I’m going to simply refer you to that article along with a couple of posts of mine. If you can successfully run the gauntlet of all these questions you’ll be ready to sit down with an investor, with confidence!

Here’s another set of questions, Investors questions to address and the post Are you investor ready?

But rather than simply view answering these questions as a one-time exercise I recommend you convert them into a to do list, as it will be highly unusual for a zero-stage founder to have good answers for every question. For example, if you haven’t launched your product you should make sure to arrange for customer testimonials and if you haven’t built a set of KPIs (Key Performance Indicators) there’s a major milestone for your venture. For that one I’ll refer you to my post 12 KPIs you must know before pitching your startup.



How things look from the investor’s side of the table

power law

Eric Feng, now a VC at Kleiner Perkins, but previously a CTO of Flipboard, founder of Erley and founding CTO of Hulu knows what venture capital looks like from both the founder’s and investor’s sides of the table.

His article A stats-based look behind the venture capital curtain on Medium has an analysis of trends in VC funds in the US over the past 15 years that is highly recommended reading for any founder seeking capital.

From 2003 to 2011, an average of 157 new funds were raised each year. But from 2012 onward, that average rose to 223, or an impressive 42% increase. More funds equals more active investors working at those funds.’

Another insight from Mr. Feng is that all the recent growth in the number of funds raised has been from seed funds, not venture or growth funds.

There has been an even bigger increase in the number of seed investors active in this country because of the disproportionate growth in the number of seed funds raised each year. So if it feels like there are thousands of new investors in the industry, particularly seed investors, that’s because there are.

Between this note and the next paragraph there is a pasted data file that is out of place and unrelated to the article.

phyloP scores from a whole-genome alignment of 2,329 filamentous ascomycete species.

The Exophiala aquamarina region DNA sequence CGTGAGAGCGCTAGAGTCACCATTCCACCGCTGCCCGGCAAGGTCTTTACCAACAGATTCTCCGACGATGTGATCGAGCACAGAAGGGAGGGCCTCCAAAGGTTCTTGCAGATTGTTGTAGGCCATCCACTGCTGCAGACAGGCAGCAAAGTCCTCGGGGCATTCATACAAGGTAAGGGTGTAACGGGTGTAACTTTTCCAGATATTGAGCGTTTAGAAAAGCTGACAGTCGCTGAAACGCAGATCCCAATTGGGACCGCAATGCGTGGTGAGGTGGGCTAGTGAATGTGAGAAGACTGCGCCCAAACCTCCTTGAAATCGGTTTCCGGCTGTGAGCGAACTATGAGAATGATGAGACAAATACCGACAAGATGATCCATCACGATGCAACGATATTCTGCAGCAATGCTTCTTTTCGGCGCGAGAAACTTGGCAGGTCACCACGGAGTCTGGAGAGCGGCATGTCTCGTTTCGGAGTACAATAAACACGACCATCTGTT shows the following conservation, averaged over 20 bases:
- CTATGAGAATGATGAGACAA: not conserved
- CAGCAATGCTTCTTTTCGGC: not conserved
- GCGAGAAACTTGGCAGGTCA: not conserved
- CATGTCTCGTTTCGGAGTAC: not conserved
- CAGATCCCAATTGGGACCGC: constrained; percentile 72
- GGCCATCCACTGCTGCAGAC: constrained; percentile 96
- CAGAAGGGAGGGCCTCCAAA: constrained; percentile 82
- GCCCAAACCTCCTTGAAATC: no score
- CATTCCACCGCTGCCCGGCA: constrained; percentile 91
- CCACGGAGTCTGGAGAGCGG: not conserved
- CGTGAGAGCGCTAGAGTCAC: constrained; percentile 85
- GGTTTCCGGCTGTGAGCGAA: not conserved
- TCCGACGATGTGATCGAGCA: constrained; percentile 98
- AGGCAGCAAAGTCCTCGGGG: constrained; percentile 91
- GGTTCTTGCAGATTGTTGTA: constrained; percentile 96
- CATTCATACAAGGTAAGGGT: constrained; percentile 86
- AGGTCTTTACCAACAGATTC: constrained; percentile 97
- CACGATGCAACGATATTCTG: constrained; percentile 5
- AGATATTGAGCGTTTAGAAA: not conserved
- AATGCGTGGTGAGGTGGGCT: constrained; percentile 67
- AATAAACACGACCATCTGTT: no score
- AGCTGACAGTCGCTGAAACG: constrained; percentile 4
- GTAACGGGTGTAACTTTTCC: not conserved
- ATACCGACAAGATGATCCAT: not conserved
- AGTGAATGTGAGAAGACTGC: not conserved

“A lot of capital does disrupt venture capital, which is the problem we’ve had as an industry.”

— Sarah Tavel, Benchmark

Founders heed well: So even with the sharp influx of seed funds, the vast majority of the dollars are still invested by traditional venture and growth funds. Since 2011 the average number of seed deals per years (4,300) is not about equal to then number of non seed deals *(4,500).

But as veteran VC Bill Gurley says: “Venture capital is not even a home-run business. It’s a grand-slam business.” Virtually every founder I have met with over the past couple of years just assumes they will raise venture capital. However,

As investor Marc Andreessen has said, “returns are a power-law distribution” with the majority of returns concentrated in a small percentage of companies. That’s true now more than ever, and one of the great promises of the venture capital industry that motivates and drives investors.

So while this article is written from the viewpoint of a venture capitalist, it is well worth studying for founders in search of capital. Basically if you can’t show a VC that you have the potential not to just hit a home run, which was good enough the previous decade, now you have to show that you have the potential to hit a grand slam. Otherwise you are unlikely to even get a meeting with a VC, let alone an investment. Yet at the same time there are significantly more investors today than 15 years ago. The size, growth rate, and dynamics of your target market are the gatekeeper metrics for a venture capitalist today. In other words, disrupting a very large market is table stakes. If you are going after anything smaller you need to either bootstrap (be self-funded) or find an angel that falls in love with your startup,

Getting a VC investment has now become much like getting an acceptance to an elite college or university. The strategy is the same, send out a lot of applications and pull every string you can find in your web of contacts to get warm introductions. The only exception to this rule is Demo Day, where you get to present to a mass of investors, alongside your fellow founders. Demo Days are highly efficient for both founders and investors as both sides can cut through the introductory dance to get directly to a presentation or demo of the venture’s product. In higher education the table is tilted in favorite of athletes and legacies – children of alumni. How does a founder tilt the table in the VC game? By being a serial founder! It’s a chicken and egg problem, if you can’t raise money because you never have raised money what can you do? For one thing, find a partner who is a serial entrepreneur. Beyond that close advisors, like your former professors, with deep startup experience can help you distinguish your startup from all the competition.  But keep in mind where you truly need to distinguish yourself is in the minds of customers. If you can do that the money may well beat a path to your door.

Revenue share – an alternative path to financing a startup

Human hand reaching for money

TechCrunch interviewed more than 200 investors and asset managers to gauge their interest in various new ways to fund early stage companies. Their finding? That 63.1 percent were will to explore revenue-based financing.